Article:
Thiruvalluvar University, Vellore: allegations of large-scale scandal in appointment of teaching and non-teaching staff for its four constituent colleges. No irregularities in appointments
2010 Anna University: allegations of fake mark sheet scam in admissions to engineering seats. Another scam of awarding of marks to Engineering students who have failed in examinations


DVAC submitted report against then VC Mannar Jawahar and disciplinary action initiated against him. Inquiry officer said the charges against Jawahar not proven and he was let off
2011 University of Madras: allegations of irregularities in BE/BTech and distance education examinations for 2011


In September 2013, Syndicate members initiated disciplinary proceedings against 16 employees for manipulation of marks
2011 Anna University: allegations of systematic fraud against officials including former VC for collusion with son of former Governor of TN (Surjit Singh Barnala). Allegations include collusion, forgery and rigging of tenders in favour of former Governor’s son for supply of materials


Charges not proven by DVAC
2011 Tamil Nadu Agricultural University, Coimbatore: allegations of corruption and diversion of university funds by then VC Murugesa Boopathy to his wife’s private trust. DVAC enquiry ordered against him on more than 20 charges which included purchase of Chinese equipments, surveillance cameras and security equipment at highly inflated rates from the firm of son of former Governor (Barnala)


Chinese equipments: Case registered by DVAC Coimbatore under Prevention of Corruption Act against former VC


Surveillance and security equipment: DVAC Chennai registered case under PCA against Barnas International, Vepery in March 2012. Offices of Registrar, VC, HoDs searched in April 2012

2012 Tamil University, Thanjavur: Academic M Thirumalai, known for “uprightness and probity” appointed as VC in Feb 2012, resigned in less than 3 months of appointment, unable to stand the corruption


VC resigned his post in May 2012 due to “some misunderstanding” with employees’ union. Rejoined as VC after a week of resignation. Completed 3 years’ tenure as VC
2012 Bharathiar University: DVAC enquiry into alleged irregularities, allegations of favouritism in appointment of Registrar, Senate committees and violation of UGC norms in recognition to certain colleges


Appointments made in accordance with guidelines
2009 Bharathidasan University: allegations against then VC Ponnavaikko of selling of teaching posts and irregularities in award of contracts


After detailed enquiry into allegations by DVAC, former VC was released of all charges
2012 Anna University: Madras High Court ordered a probe into irregularities of excess admissions in Department of Architecture on account of allegations that architecture seats were sold for Rs 15-20 lakh per seat


120 seats were to be filled with qualified candidates by Council of Architecture. Allegations are false and baseless
2012 Anna University: VC residence raided by DVAC over charges of fabrication of fake quotations in order to favour Chennai-based company Barnas International


Charges not proven
2012 Bharathiar University: 20 MSc and PhD holders submitted a petition to District Collector alleging irregularities in appointments made for around 80 posts of Professors and Assistant Professors No complaint received by Bharathiar University. No such large appointments took place in the said year


2013 Annamalai University: VC M Ramanathan suspended for financial irregularities, including diversion of funds running to several crores of rupees and misappropriation of funds


Special audit team of government found irregularities in diversion of funds to hospital, appropriation of PF and contributory PF, non-remittance of pension contribution, lapse in collecting dues, excess appointments, excessive fixation of salary. Ramanathan suspended in April 2013. Allegations being inquired into by DVAC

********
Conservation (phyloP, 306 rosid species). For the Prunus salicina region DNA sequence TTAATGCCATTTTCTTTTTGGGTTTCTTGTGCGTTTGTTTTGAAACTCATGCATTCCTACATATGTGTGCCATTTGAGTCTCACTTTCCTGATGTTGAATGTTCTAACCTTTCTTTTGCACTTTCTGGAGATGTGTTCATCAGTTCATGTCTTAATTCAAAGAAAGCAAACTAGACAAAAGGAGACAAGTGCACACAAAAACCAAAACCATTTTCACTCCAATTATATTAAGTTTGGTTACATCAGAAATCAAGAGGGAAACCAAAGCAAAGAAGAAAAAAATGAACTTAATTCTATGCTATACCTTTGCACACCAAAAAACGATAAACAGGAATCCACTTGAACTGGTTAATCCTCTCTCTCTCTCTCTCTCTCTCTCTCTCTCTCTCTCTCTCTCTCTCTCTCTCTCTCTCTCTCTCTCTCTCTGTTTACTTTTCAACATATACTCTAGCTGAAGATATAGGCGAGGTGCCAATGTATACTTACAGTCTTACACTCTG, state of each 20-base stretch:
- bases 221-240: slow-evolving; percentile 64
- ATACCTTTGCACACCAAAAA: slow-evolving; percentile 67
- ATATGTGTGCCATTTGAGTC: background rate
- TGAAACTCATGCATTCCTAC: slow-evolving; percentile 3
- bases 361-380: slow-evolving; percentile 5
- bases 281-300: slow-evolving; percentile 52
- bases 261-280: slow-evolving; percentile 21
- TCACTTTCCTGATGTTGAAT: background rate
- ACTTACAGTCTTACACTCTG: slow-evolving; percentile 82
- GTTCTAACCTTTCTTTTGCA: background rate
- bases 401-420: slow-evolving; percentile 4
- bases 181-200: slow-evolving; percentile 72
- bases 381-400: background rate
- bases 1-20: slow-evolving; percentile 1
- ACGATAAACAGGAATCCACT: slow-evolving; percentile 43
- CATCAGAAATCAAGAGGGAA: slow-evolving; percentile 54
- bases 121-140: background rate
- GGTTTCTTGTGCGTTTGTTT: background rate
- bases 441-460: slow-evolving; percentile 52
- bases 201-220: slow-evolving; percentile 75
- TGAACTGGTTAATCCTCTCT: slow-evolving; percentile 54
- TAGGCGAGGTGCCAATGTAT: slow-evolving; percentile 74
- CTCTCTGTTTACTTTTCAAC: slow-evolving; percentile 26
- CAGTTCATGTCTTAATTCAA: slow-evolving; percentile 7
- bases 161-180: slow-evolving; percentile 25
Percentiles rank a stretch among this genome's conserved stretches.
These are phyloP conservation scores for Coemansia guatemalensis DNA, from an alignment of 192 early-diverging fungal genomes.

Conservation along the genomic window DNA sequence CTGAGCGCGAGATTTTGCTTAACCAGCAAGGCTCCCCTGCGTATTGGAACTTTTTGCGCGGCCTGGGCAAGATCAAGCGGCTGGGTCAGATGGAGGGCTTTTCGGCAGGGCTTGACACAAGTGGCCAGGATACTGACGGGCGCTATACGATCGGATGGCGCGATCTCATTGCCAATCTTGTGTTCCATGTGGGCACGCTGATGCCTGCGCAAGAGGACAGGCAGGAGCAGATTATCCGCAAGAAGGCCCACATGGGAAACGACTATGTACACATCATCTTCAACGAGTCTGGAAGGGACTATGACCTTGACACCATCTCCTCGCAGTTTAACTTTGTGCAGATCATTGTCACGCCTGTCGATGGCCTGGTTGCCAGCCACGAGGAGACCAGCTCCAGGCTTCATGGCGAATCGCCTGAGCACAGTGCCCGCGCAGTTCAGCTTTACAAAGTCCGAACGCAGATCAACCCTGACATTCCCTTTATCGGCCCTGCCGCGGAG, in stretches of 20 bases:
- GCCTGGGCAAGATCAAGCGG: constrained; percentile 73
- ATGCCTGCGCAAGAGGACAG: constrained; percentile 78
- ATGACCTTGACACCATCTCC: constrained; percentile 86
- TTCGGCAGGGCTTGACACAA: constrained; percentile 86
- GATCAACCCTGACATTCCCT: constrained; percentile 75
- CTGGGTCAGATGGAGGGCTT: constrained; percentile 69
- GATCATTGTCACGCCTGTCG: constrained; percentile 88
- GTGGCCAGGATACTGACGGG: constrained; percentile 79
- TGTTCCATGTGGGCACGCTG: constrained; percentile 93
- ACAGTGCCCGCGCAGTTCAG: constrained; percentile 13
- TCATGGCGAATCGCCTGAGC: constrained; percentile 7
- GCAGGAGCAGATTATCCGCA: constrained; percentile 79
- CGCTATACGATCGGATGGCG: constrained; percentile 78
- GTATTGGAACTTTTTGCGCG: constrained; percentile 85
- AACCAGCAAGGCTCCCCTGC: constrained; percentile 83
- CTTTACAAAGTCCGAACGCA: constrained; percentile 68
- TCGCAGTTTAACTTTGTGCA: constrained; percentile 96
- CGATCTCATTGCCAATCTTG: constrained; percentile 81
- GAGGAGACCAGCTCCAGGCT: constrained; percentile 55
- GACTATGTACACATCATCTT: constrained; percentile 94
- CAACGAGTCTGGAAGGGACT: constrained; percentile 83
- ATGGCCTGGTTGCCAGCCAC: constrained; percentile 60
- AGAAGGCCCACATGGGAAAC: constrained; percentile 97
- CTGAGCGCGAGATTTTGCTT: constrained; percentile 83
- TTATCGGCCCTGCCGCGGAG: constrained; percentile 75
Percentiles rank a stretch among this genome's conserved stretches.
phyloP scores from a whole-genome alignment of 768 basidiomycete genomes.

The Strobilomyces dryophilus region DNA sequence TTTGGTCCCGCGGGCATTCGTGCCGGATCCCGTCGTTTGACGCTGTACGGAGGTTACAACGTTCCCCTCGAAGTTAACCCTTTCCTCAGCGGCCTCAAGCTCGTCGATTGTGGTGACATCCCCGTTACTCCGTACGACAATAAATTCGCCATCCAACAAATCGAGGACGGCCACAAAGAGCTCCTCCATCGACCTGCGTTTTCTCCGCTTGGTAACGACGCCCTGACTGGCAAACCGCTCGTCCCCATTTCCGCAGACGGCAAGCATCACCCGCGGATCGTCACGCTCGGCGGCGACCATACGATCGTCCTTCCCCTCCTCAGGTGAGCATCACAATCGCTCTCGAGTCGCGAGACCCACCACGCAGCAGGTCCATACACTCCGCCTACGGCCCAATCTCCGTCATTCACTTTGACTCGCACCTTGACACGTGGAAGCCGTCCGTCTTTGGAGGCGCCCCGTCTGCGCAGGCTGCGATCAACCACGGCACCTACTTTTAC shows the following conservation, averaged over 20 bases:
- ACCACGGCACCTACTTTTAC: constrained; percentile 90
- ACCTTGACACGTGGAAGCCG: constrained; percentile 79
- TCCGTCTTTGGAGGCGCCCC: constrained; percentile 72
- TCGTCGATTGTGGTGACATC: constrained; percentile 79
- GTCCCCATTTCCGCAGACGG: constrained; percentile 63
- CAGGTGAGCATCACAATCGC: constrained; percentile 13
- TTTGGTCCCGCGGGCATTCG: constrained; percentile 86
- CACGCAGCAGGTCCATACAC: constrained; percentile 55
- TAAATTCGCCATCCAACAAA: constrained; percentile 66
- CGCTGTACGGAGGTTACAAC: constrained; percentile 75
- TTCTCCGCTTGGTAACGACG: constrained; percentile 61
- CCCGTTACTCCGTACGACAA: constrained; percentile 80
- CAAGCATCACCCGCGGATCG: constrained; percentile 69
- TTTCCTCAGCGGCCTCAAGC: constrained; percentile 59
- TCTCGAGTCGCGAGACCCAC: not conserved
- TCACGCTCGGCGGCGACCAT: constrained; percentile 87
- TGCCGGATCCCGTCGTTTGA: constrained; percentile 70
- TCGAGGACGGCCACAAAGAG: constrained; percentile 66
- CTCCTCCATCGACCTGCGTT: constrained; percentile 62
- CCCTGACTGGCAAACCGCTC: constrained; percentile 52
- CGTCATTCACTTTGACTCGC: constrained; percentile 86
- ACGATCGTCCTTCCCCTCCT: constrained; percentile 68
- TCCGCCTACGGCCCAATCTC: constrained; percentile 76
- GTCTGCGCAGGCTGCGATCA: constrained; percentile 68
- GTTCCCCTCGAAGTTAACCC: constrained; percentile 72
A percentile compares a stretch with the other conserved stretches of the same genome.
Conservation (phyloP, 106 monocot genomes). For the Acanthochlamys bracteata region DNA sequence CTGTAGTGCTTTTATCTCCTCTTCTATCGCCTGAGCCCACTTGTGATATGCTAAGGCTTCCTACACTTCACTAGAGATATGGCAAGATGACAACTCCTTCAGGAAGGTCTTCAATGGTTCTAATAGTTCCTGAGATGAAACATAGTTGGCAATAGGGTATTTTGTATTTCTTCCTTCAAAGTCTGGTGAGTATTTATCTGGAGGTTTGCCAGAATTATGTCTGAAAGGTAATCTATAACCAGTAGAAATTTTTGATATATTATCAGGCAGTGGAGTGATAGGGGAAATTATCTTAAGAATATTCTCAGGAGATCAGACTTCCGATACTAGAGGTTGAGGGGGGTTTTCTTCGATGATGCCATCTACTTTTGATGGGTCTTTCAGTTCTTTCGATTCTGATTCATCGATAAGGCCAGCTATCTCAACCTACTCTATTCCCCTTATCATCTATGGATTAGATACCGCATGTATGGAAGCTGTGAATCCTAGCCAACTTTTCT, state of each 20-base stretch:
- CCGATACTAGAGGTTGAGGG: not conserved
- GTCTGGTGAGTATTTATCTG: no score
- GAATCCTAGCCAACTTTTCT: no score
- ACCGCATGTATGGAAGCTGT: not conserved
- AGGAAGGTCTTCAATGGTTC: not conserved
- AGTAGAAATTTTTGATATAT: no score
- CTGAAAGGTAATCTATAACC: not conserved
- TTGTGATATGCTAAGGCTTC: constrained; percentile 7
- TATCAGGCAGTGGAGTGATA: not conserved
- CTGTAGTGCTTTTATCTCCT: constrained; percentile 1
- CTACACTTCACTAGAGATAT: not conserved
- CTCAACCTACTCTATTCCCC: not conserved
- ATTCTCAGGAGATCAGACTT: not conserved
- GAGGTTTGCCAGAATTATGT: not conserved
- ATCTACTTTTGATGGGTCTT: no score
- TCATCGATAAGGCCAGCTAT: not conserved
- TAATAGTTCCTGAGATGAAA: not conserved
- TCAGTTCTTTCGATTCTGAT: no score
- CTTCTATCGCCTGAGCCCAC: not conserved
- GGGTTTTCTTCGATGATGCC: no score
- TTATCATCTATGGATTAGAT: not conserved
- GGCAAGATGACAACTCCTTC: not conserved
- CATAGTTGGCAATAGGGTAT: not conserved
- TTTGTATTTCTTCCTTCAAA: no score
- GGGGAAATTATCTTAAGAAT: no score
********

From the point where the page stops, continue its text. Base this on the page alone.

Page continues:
2015 Bharathiar University: Controller of Examinations Glady Leema Rose suspended in August 2015 for alleged involvement in irregularities in sale of semester exam answer scripts to scrap dealers


Madras HC in August 2015 ordered that Glady Leema Rose be reinstated and proceed against her strictly. Enquiry pending

Top academics are elated at the news of the Bharathiar Vice Chancellor being caught red-handed collecting a bribe. P Kanagasabapathy, Syndicate member of Bharathiar University told The Lede – “I too heard that there are a lot of discrepancies in earlier appointments. In fact we have been trying to rectify the system and I am very happy that these kinds of actions are being taken. But I do not know what exactly is happening. If evidences are found, then certainly severe action must be taken,” he said.

Kanagasabapathy went on to say what was unspoken until now in Tamil Nadu. “Everybody knows that until about 6 months back, the appointment of VCs in Tamil Nadu was in a serious mess. For the last 10 years, appointment of VCs has been based on money, not on merit. Serious efforts must be taken by authorities to stop this. If the VCs are appointed on the basis of money, they will in turn take money from others. This has got to be stopped,” he said firmly.

Senate member Kamala Kannan who is based in Coimbatore, who is a representative of the Association of University Teachers (AUT), told The Lede that Ganapathy had begun his “velai” (work) within six months of his appointment as VC of Bharathiar University. “On January 16, we spoke at the Senate that action must be taken against former VCs of Bharathiar University as well – Swaminathan and James Picchai. As for Ganapathy, he has not followed the reservation policy in appointments and there is a lot of misgovernance. The AUT has been issuing statements against him over the past few months. There is even one case of an Assistant Professor in the Tamil Department who had paid Ganapathy Rs 66 lakhs for appointment. Guess where the candidate got the money from? From his father in law, as dowry. He joined the University immediately after his wedding,” he said. This allegation could not be independently verified by The Lede. Kannan also said it is not enough to stop with just Ganapathy but that all Universities must be probed.

Narayanan of ChangeIndia sees this case as an opportunity to clean up the system, with pressure from parents and students. “There have been DVAC raids several times,” he told The Lede. “The DMK (opposition Dravida Munnetra Kazhagam) is saying AIADMK (ruling All India Anna Dravida Munnetra Kazhagam) is to blame. But the rot had set in during the DMK regime and it has become the norm during the AIADMK,” he stated.

“It is a betrayal of the youth. Tamil Nadu is touted to be the state with highest enrolment of students. Quality of education has taken a beating because of corruption. When the Jallikattu issue happened (in January 2017), the youth came together emotionally. But what is happening in higher education in Tamil Nadu is going to affect the future of all students. They should now come together to root out the corruption in the education system of Tamil Nadu,” he said.